Marketers Adapt to 'Weird Eaters'
Follow eat-what-I-want-when-I-want trend
Published in CSP Daily News
BERKELEY, Calif. -- Every company that makes or serves food in America has had to digest the same reality: We've become a nation of really weird eaters, according to a USA Today report.
We eat what we want, when we want. No more of this breakfast, lunch and dinner stuff. We snack all day. We casually skip meals. And we want to customize everything we cram into our mouths.
A culture hungry to put its personal stamp on everything it touches is driving some food-makers and restaurant operators bonkers. At the same time, it's offering all kinds of opportunities to those willing to sprint ahead of the food curve, according to the report. Nowhere is this trend more palpable than with Millennials.
"Eating weird is the new normal," Shawn LaPean, executive director of Cal Dining at the University of California-Berkeley, told the newspaper. "If students eat any square meals per day, it might be one. The rest is filled with snacks and food on the go."
These quirky, student eating habits are evolving into lifetime traits. At least 35% of the meals eaten by Millennials aren't meals at all, but snacks, reports consultancy The Kruse Co. Four in 10 Millennials snack more than once daily, reports research firm Technomic. And only 5% of all consumers eat three square meals a day, says Technomic.
This eat-what-I-want-when-I-want trend is changing some of the biggest names in food--from McDonald's to Kraft to Kellogg to Dunkin' Brands.
How some food giants are responding to our wacky habits:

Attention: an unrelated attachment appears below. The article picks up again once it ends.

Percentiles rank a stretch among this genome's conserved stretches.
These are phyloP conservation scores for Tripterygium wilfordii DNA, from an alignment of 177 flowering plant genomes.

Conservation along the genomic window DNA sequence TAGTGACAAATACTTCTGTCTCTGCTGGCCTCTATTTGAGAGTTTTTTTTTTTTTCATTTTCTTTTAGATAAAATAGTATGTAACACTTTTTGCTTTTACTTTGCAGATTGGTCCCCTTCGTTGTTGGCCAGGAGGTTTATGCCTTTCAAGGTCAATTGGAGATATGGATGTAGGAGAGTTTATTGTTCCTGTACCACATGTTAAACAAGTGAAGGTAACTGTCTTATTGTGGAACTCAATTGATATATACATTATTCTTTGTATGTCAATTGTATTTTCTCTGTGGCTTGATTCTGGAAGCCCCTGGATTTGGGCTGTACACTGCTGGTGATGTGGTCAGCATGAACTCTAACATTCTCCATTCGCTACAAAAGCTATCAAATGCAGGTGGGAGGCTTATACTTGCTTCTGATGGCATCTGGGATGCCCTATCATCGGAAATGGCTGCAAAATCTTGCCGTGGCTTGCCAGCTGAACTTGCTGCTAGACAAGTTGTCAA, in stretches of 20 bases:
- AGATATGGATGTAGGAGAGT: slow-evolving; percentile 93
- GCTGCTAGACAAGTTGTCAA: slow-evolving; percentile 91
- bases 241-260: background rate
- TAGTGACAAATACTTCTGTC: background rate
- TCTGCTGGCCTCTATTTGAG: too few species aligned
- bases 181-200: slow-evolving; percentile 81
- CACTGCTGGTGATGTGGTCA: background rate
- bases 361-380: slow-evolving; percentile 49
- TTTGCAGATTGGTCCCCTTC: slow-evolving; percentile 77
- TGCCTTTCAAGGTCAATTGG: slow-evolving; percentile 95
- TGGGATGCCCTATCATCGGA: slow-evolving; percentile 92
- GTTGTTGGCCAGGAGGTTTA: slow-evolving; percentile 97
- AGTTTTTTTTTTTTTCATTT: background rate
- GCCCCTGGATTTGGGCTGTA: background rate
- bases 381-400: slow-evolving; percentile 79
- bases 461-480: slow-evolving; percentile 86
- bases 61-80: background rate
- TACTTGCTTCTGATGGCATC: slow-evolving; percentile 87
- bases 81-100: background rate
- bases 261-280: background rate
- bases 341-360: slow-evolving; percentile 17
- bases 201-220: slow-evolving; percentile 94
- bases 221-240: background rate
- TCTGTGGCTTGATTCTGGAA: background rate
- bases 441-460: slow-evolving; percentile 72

- Creating more snacks. McDonald’s Chicken McBites--crunchy, bite-size pieces of chicken--are now rolling out in the Baltimore-Washington, D.C., markets, and will roll out nationally, for a limited time, in 2012. Dunkin' is creating snacks designed to appeal all day, such as Bagel Twists, which originally came in cheddar and cinnamon, and have since been extended to other flavors, including French toast drizzled with maple icing.
- Thinking of breakfast differently. A few years after Kellogg launched Special K Chocolatey Delight, it learned that many target customers--dieting women--were eating it as a low-calorie evening snack. It created TV spots touting that message. McDonald's sells more than 20% of its oatmeal outside of breakfast.
- Letting customers customize. Kraft's big product introduction in 2011 was MiO water flavoring. The idea is for folks to squirt as much of the flavor in water as they want. Four more flavors will be added in 2012, and the product is on track to be a $100 million brand its first year.
- Staying open later. More than 95% of McDonald's restaurants now have extended hours. Several thousand are open 24 hours. Most Applebee's, which used to close around 10 p.m., are now open until midnight or later.
- Accommodating unconventional requests. Dunkin' now offers iced coffee in the winter months. Applebee's sees fewer folks eating lunch at conventional times, and has seen a "big lift" in full lunch orders between 2 and 4 p.m.
- Combining tastes of two meals. The Maple Bacon sundae, which sold for a limited time at Denny's this year, was a smash, says chief marketing officer Frances Allen. One of Baskin-Robbin's top-selling limited-time offers was the recent French toast ice cream.
- Making food portable. At its new IHOP Express in San Diego, IHOP sells Cup O' Pancakes, which is pancake batter baked in a disposable paper cup and drizzled with customizable toppings. Two years ago, Kraft rolled out Ritz Crackerfuls, Ritz Crackers filled with cheese. The line has been such a hit, sales doubled the second year and have grown double-digits in 2011. Kraft will extend into peanut butter next year.
- Offering sandwiches all day. Several months after Dunkin' Donuts rolled out its sandwich line, sales of them "are pretty much equal throughout the day." Even at breakfast.
- Selling "pre-breakfast."One in three consumers who eat Stonyfield yogurt say they eat it before breakfast, says Kristen Deshaies, senior brand director. Some grab it before heading to the gym or as an energy boost before a morning run.